Chi­nese Alzheimer's drug­mak­er says lack of fund­ing, Covid out­break forced it to shut­ter in­ter­na­tion­al PhI­II

Green Val­ley Phar­ma, the Shang­hai drug­mak­er that scored a stun­ning ap­proval to mar­ket an Alzheimer’s drug in Chi­na two years ago, has shut­tered a Phase III tri­al that would’ve paved its way to the FDA.

A lack of fund­ing had forced its hand, ac­cord­ing to the biotech, which said its com­mer­cial sales had with­ered amid a new Covid-19 out­break in Chi­na. It tried to raise ad­di­tion­al fi­nanc­ing but was un­able to due to “geopo­lit­i­cal cir­cum­stances and a chilly cap­i­tal mar­ket for bio­med­ical in­vest­ments.”

The com­pa­ny is­sued a press re­lease ex­plain­ing the ear­ly ter­mi­na­tion in Chi­nese last Fri­day, a few days af­ter End­points News first re­port­ed that the tri­al had been halt­ed, cit­ing tri­al sites.

Er­ic Reiman, a for­mer sci­en­tif­ic ad­vi­sor to Green Val­ley, told End­points he was in­formed the tri­al was dis­con­tin­ued “due to un­ex­pect­ed fi­nan­cial chal­lenges re­lat­ed to the Covid-19 pan­dem­ic in Chi­na.”

The re­lease con­firmed his com­ment and elab­o­rat­ed on the de­ci­sion.

GV-971, the drug in ques­tion, is an oral cap­sule con­sist­ing of an oligosac­cha­ride de­rived from sea­weeds. While re­searchers had ini­tial­ly thought it may work by al­ter­ing amy­loid be­ta, Green Val­ley ul­ti­mate­ly pro­posed that it works through the gut-brain ax­is, tam­ing down ner­vous sys­tem in­flam­ma­tion through mod­u­lat­ing gut mi­cro­bio­ta.

En­dorsed by some high-pro­file names in the US, its sur­prise 2019 ap­proval came at a time Bio­gen had scrapped two tri­als for ad­u­canum­ab, then the fore­most Alzheimer’s can­di­date around the world, be­fore ul­ti­mate­ly re­vers­ing course and steer­ing it to­ward a con­tro­ver­sial ap­proval. The stun­ning news out of Chi­na sparked a whole gamut of re­ac­tions among ex­perts, from cau­tious op­ti­mism to skep­ti­cism to be­wil­der­ment.

The Phase III study kicked off in Oc­to­ber 2020 and was de­signed to en­roll 2,046 pa­tients with mild to mod­er­ate Alzheimer’s.

In the end, Green Val­ley screened 1,308 par­tic­i­pants across 11 coun­tries or re­gions as of April 26, 439 of whom were ran­dom­ized in­to the study. Among them were 257 sub­jects in North Amer­i­ca, 118 in Eu­rope and 64 in Chi­na.

An in­de­pen­dent da­ta safe­ty mon­i­tor­ing board had met ear­li­er this year at the 10% en­roll­ment mile­stone to re­view the safe­ty da­ta and con­clud­ed that there were no safe­ty risks that would af­fect the con­tin­u­a­tion of the tri­al, the com­pa­ny not­ed.

How­ev­er, the do­mes­tic out­break that start­ed in ear­ly 2022 had a huge im­pact on GV-971 sales, which large­ly went through in-hos­pi­tal pre­scrip­tion, Green Val­ley said. Those al­so co­in­cid­ed with an en­roll­ment spike in oth­er coun­tries — trans­lat­ing to a short-term cash crunch. At the same time, the pan­dem­ic made off-line as­sess­ment of tri­al par­tic­i­pants dif­fi­cult, which con­tributed to a grow­ing dropout rate, all con­tribut­ing to ris­ing costs and risks.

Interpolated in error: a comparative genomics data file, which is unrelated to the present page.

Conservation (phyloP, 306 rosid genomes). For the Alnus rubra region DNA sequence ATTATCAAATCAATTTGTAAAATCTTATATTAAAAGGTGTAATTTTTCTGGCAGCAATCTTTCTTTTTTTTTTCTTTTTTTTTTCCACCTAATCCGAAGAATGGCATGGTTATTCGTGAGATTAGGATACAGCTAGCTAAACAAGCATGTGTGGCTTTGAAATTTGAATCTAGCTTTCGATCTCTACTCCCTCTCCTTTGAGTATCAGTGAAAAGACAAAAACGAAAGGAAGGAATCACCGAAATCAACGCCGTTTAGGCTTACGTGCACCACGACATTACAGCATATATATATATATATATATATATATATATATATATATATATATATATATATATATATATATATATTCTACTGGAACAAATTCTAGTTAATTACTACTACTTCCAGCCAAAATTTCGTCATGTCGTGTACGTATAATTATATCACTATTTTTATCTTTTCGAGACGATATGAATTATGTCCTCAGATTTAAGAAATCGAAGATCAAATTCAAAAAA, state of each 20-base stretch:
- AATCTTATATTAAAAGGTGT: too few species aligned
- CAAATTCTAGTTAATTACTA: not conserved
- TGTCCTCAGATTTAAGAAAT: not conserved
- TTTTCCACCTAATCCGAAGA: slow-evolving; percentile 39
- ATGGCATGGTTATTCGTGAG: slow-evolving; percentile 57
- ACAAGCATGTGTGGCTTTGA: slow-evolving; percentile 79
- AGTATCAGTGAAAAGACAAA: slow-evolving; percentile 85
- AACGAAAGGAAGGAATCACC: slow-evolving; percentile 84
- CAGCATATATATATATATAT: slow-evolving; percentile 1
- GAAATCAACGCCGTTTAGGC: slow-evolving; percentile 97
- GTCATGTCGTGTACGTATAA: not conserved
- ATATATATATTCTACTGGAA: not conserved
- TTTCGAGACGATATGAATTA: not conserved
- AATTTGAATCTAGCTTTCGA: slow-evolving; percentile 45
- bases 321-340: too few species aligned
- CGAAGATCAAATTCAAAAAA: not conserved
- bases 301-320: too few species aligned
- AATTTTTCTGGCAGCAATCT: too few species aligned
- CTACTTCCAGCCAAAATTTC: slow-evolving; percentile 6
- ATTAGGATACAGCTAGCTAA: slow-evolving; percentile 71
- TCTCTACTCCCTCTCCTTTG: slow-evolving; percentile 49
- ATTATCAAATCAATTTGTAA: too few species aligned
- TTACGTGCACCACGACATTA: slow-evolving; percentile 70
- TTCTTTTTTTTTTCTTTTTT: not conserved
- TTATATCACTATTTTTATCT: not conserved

Right now, the com­pa­ny sug­gest­ed that it will wind down the tri­al and fo­cus on the Chi­nese mar­ket. From a state­ment:

At about 10 mil­lion, our coun­try has the world’s largest Alzheimer’s pa­tient com­mu­ni­ty. As the pan­dem­ic al­le­vi­ates, Green Val­ley will ac­cel­er­ate the work of mar­ket and hos­pi­tal ac­cess af­ter GV-971 en­ters na­tion­al in­sur­ance, and fo­cus our re­sources on do­ing well on the ex­ist­ing mar­ket. With GV-971 demon­strat­ing treat­ment ben­e­fits on a grow­ing num­ber of pa­tients over the past two or so years on the mar­ket, more and more doc­tors will be­gin to rec­og­nize its unique clin­i­cal val­ue, it will be in­clud­ed in au­thor­i­ta­tive clin­i­cal guide­lines and ex­pert con­sen­sus as well as na­tion­al in­sur­ance. In the fu­ture it has the po­ten­tial to ben­e­fit even more Chi­nese pa­tients. Mean­while based on our mis­sion of “On­ly mak­ing med­i­cines that hu­mans most long for,” Green Val­ley will per­sist in our goal of bring­ing GV-971 to the in­ter­na­tion­al mar­ket, and restart in­ter­na­tion­al stud­ies of GV-971 when the sit­u­a­tion al­lows, so that this orig­i­nal AD med­i­cine can reach pa­tients around the world.

Scoop: Boehringer qui­et­ly shut­ters a PhII for one of its top drugs — now un­der re­view

Boehringer Ingelheim has quietly shut down a small Phase II study for one of its lead drugs.

The private pharma player confirmed to Endpoints News that it had shuttered a study testing spesolimab as a therapy for Crohn’s patients suffering from bowel obstructions.

A spokesperson for the company tells Endpoints:

Taking into consideration the current therapeutic landscape and ongoing clinical development programs, Boehringer Ingelheim decided to discontinue our program in Crohn’s disease. It is important to note that this decision is not based on any safety findings in the clinical trials.

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Deborah Dunsire, Lundbeck CEO

Af­ter a 5-year re­peat PhI­II so­journ, Lund­beck and Ot­su­ka say they're fi­nal­ly ready to pur­sue OK to use Rex­ul­ti against Alzheimer's ag­i­ta­tion

Five years after Lundbeck and their longtime collaborators at Otsuka turned up a mixed set of Phase III data for Rexulti as a treatment for Alzheimer’s dementia-related agitation, they’ve come through with a new pivotal trial success they believe will finally put them on the road to an approval at the FDA. And if they’re right, some analysts believe they’re a short step away from adding more than $500 million in annual sales for the drug, already approved in depression and schizophrenia.